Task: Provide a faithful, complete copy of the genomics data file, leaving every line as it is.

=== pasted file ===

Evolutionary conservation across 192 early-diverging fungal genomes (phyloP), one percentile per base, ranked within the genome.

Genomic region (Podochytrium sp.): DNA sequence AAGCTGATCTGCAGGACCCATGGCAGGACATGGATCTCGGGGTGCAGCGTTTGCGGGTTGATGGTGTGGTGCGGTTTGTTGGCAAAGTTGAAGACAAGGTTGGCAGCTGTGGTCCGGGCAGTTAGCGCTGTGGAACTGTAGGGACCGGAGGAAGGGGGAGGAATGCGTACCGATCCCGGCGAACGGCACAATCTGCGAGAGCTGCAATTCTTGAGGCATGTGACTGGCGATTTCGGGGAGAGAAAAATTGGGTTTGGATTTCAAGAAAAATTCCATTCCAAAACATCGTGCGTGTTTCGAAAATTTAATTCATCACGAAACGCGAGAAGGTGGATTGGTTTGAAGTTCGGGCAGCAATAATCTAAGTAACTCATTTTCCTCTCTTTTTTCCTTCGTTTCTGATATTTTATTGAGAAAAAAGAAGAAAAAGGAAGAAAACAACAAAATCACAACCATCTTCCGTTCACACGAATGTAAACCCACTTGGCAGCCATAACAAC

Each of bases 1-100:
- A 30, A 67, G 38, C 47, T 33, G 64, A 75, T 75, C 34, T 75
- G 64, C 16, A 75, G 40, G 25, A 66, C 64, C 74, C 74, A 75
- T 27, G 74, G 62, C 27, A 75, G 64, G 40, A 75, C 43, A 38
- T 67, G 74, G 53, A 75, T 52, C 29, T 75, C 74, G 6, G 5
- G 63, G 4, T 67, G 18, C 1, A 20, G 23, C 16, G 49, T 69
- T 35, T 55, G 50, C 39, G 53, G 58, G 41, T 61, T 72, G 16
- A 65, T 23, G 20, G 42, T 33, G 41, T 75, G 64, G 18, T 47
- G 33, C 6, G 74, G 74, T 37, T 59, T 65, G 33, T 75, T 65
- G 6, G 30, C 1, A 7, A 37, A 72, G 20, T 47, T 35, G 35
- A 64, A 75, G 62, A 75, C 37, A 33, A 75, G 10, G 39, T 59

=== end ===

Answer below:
Evolutionary conservation across 192 early-diverging fungal genomes (phyloP), one percentile per base, ranked within the genome.

Genomic region (Podochytrium sp.): DNA sequence AAGCTGATCTGCAGGACCCATGGCAGGACATGGATCTCGGGGTGCAGCGTTTGCGGGTTGATGGTGTGGTGCGGTTTGTTGGCAAAGTTGAAGACAAGGTTGGCAGCTGTGGTCCGGGCAGTTAGCGCTGTGGAACTGTAGGGACCGGAGGAAGGGGGAGGAATGCGTACCGATCCCGGCGAACGGCACAATCTGCGAGAGCTGCAATTCTTGAGGCATGTGACTGGCGATTTCGGGGAGAGAAAAATTGGGTTTGGATTTCAAGAAAAATTCCATTCCAAAACATCGTGCGTGTTTCGAAAATTTAATTCATCACGAAACGCGAGAAGGTGGATTGGTTTGAAGTTCGGGCAGCAATAATCTAAGTAACTCATTTTCCTCTCTTTTTTCCTTCGTTTCTGATATTTTATTGAGAAAAAAGAAGAAAAAGGAAGAAAACAACAAAATCACAACCATCTTCCGTTCACACGAATGTAAACCCACTTGGCAGCCATAACAAC

Each of bases 1-100:
- A 30, A 67, G 38, C 47, T 33, G 64, A 75, T 75, C 34, T 75
- G 64, C 16, A 75, G 40, G 25, A 66, C 64, C 74, C 74, A 75
- T 27, G 74, G 62, C 27, A 75, G 64, G 40, A 75, C 43, A 38
- T 67, G 74, G 53, A 75, T 52, C 29, T 75, C 74, G 6, G 5
- G 63, G 4, T 67, G 18, C 1, A 20, G 23, C 16, G 49, T 69
- T 35, T 55, G 50, C 39, G 53, G 58, G 41, T 61, T 72, G 16
- A 65, T 23, G 20, G 42, T 33, G 41, T 75, G 64, G 18, T 47
- G 33, C 6, G 74, G 74, T 37, T 59, T 65, G 33, T 75, T 65
- G 6, G 30, C 1, A 7, A 37, A 72, G 20, T 47, T 35, G 35
- A 64, A 75, G 62, A 75, C 37, A 33, A 75, G 10, G 39, T 59